There’s always a lot happening in the Doane community — more than typically can fit into a few long articles or enewsletter blurbs. To catch you up on even more on-campus events, student successes, faculty and staff achievements and alumni accomplishments, we’re publishing more short-form content each month as a way for readers to see more of what makes Doane amazing.
Get caught up this month on:
- Campus construction projects
- Cali Biaggi ’14 attends digital literacy seminar
Construction on track for residence hall
Doane’s newest residence hall is on schedule to be completed in November 2023, with time to get furniture set up before students can officially move into the building in January 2024. The landscaping and parking are on track to be finished then, as well.
“The construction schedule has been fantastic,” said Brian Flesner, director of facilities, operations & construction projects. “Sampson [Construction] has been a great partner on this.”
The residence hall began construction in fall 2022, after the demolition of the Quads, Colonial and Burrage Halls. The beloved suite-style residences are echoed in the design of the new residence hall, which has six eight-person suites, two on the opposite ends of each floor, and multiple six- and four-person suites on each floor.
In total, there are 128 beds. Excitement for the new building can already be seen — 120 beds have been claimed by interested students.
In addition to suite-style living, the new residence hall will have a full kitchen off of a basement lounge, dedicated space for storm shelters, and additional lounge and study spaces throughout the building. The building is also entirely ADA accessible.
Flesner said the majority of students planning to move to the new residence hall will be housed in Frees Hall for the fall semester, which will leave the older hall (built in 1931 and last renovated in 2009) empty for a short period and allow it to also receive cosmetic and mechanical updates.
Take a look at the soon-to-be president’s residence and event venue
On the other side of campus, construction on the new president’s residence is also steadily coming along. The house contains around 7000 square feet, with up to four guest bedrooms, a catering prep room that can service both the outside and inside entertaining spaces, and more secluded living space for President Dr. Roger and Laura Hughes, and their dog, Luna.
“It’s going to be much better for entertaining,” Flesner said, compared to the current residence.
The house is inspired by Prairie Style architecture, hearkening back to the design of Whitcomb Lee Conservatory. There are closets on each floor of the house that, in the future, can be turned into an elevator shaft to make the building accessible. A storm shelter is also located in the basement.
Biaggi joins national seminar on liberal arts and digital technology
At the end of June, Cali Neuberger Biaggi ’14 made her way to Transylvania University in Lexington, Kentucky to participate in the university’s inaugural Digital Liberal Arts Summer Institute. Biaggi, Doane’s online learning librarian, applied and was selected to participate in the institute.
Over the course of three days, she participated alongside 16 faculty from institutions across the country in workshops and discussions focused on three topics:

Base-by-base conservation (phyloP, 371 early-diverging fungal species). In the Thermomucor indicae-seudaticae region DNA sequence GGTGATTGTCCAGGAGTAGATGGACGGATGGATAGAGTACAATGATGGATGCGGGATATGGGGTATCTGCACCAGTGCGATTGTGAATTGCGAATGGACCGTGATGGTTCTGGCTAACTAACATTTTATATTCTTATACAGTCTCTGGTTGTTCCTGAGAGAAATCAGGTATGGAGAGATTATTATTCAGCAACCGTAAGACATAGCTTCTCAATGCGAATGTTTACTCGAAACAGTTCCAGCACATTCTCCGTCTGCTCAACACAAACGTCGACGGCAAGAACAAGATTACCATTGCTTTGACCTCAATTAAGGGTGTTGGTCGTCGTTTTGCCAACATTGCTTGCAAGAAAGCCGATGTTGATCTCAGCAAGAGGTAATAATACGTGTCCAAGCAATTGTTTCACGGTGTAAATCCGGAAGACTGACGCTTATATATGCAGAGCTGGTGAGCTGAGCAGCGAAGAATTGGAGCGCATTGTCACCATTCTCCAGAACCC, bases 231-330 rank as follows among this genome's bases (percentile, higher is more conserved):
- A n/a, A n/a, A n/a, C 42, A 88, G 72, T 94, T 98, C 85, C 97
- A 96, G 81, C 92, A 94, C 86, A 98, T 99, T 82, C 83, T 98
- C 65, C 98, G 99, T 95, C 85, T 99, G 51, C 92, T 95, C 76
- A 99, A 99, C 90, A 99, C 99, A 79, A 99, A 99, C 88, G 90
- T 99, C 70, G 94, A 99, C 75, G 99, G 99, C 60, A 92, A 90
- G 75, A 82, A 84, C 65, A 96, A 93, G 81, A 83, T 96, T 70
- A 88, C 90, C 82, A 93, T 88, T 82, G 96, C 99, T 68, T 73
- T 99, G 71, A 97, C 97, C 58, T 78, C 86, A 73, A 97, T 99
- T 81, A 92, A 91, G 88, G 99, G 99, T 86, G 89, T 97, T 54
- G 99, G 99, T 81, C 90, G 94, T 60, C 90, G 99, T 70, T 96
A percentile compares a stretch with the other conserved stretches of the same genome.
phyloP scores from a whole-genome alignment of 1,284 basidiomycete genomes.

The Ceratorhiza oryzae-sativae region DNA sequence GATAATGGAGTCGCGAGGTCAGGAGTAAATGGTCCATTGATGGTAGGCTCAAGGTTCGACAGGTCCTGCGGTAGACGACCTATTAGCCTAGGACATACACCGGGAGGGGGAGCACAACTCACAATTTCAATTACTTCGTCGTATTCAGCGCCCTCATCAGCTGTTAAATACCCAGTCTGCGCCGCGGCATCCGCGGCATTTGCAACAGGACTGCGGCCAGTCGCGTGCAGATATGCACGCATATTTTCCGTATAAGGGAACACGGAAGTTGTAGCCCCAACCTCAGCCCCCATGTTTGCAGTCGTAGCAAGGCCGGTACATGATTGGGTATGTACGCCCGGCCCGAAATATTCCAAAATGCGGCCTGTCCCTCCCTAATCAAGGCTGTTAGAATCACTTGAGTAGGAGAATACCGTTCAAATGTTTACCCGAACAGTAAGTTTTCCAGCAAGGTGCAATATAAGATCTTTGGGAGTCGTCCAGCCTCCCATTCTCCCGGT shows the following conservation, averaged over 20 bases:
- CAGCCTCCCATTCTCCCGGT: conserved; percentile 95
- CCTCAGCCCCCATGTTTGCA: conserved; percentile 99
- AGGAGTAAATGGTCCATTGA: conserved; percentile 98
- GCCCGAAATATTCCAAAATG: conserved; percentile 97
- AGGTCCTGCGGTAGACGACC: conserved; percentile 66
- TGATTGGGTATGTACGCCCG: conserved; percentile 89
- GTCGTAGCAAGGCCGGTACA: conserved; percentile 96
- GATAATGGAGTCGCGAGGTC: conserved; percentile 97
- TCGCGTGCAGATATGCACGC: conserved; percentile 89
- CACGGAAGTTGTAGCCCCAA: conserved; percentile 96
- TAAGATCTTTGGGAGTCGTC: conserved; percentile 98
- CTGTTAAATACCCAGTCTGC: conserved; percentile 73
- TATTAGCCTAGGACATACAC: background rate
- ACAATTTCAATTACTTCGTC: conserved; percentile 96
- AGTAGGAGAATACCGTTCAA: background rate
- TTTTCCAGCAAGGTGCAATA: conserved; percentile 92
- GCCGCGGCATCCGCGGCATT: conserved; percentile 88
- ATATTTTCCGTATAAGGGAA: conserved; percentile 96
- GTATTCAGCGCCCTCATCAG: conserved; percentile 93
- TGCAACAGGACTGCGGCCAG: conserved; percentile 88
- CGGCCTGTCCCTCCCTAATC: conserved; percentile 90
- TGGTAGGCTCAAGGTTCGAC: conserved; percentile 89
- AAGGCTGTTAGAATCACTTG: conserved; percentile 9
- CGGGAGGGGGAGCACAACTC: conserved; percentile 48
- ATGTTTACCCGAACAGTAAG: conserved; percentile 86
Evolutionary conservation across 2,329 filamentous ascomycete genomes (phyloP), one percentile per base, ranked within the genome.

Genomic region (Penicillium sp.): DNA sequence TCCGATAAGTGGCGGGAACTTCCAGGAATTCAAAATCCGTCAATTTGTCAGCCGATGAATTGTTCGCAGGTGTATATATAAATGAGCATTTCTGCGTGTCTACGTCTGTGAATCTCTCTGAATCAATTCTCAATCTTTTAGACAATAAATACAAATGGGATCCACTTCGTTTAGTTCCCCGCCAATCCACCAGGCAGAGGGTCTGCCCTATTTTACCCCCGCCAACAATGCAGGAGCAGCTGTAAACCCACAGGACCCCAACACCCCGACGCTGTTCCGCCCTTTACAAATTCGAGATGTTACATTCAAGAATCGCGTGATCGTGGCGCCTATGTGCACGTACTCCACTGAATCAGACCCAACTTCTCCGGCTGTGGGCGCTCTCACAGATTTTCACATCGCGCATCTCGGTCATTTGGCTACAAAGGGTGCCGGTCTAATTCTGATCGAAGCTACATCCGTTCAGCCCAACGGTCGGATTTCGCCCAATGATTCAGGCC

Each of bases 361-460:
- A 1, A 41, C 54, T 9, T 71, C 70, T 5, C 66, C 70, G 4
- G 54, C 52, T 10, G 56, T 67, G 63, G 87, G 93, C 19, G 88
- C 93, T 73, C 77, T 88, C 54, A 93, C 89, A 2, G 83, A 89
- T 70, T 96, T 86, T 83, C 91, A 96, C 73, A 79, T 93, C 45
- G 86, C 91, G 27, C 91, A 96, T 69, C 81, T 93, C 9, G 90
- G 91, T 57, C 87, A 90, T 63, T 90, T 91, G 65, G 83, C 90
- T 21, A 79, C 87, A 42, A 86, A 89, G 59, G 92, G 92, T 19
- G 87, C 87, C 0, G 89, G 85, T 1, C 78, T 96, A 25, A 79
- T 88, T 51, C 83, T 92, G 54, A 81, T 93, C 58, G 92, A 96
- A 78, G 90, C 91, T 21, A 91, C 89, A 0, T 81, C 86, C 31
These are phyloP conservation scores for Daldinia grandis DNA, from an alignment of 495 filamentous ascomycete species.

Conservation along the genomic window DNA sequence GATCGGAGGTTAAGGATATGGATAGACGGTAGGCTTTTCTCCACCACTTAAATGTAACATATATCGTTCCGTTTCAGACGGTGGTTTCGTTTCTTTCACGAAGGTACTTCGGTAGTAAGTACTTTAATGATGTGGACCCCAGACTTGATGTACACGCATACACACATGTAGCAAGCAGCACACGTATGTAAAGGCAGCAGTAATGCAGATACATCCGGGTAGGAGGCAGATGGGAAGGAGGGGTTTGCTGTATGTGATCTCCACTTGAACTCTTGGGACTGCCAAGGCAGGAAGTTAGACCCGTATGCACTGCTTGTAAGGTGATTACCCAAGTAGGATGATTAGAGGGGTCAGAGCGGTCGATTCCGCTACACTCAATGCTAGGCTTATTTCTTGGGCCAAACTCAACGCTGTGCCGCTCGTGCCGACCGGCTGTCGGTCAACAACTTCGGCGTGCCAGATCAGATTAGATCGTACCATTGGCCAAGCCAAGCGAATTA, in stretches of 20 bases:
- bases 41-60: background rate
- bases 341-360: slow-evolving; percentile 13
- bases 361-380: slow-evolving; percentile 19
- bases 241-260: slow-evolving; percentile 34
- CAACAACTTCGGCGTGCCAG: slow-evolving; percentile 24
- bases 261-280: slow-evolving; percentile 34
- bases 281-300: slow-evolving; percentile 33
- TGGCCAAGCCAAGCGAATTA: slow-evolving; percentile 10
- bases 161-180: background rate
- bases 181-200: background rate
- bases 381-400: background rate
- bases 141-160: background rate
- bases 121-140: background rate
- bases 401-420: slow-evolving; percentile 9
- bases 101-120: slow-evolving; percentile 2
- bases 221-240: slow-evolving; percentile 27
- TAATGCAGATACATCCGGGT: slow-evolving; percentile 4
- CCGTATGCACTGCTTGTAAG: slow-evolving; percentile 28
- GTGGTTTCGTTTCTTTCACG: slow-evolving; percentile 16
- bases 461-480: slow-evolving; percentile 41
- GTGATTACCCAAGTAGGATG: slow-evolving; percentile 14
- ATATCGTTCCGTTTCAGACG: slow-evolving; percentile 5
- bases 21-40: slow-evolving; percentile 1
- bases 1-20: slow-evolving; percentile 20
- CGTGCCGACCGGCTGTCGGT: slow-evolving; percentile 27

- Digital fluencies, led by Dr. Dànielle Nicole De Voss, guest speaker from Michigan State University.
- Design thinking, led by Dr. Paul Handstedt, guest speaker from Washington & Lee University.
- Human-technology interaction, specifically through the lens of Black Twitter, led by Dr. Meredith Clark, guest speaker from Northeastern University.
“It was wonderful connecting with the workshop facilitators and my fellow participants, who represented liberal arts institutions from around the country. I was absolutely honored to be selected to participate, especially as the only librarian, and very much look forward to sharing takeaways with my colleagues here at Doane,” Biaggi said.
According to a press release from Transylvania University, the goal of the institute is to advance a broader conversation about the role of technology in teaching at the college level. The university also defines digital liberal arts as “an effort to teach students how digital technologies affect the world of today and tomorrow.”
Biaggi applied because of Doane’s continued commitment to the liberal arts, and her own interest in digital literacy. Technology Transformation is one of the pillars of the university’s recently published strategic plan and using information wisely is one of the habits of an intellectual and balanced life instilled in Doane's liberal arts core curriculum. Digital literacy and liberal arts are also key focuses for Doane’s library and librarians — Biaggi herself teaches a section of LAR101 (Doane's fall, first-year liberal arts seminar) on information literacy and evaluating information, especially online information.
“The library's academic focus is information literacy, which I strongly believe is a core component of the liberal arts because of its emphasis on critical thinking skills,” she said. “I wanted to represent a key academic area and bring my unique perspective to this national discussion of technology and the liberal arts, while learning from colleagues in other disciplines."
"It is so important in this day and age to have a strong ability to identify and avoid mis-, dis-, and mal-information, otherwise known as 'fake news'. This is basically also what I do in my teaching as a librarian, just in smaller doses to a variety of classes."
Biaggi said a repeated theme of the institute was how those who teach in higher education are preparing students for jobs that don’t yet exist because of the rapid pace of technological change.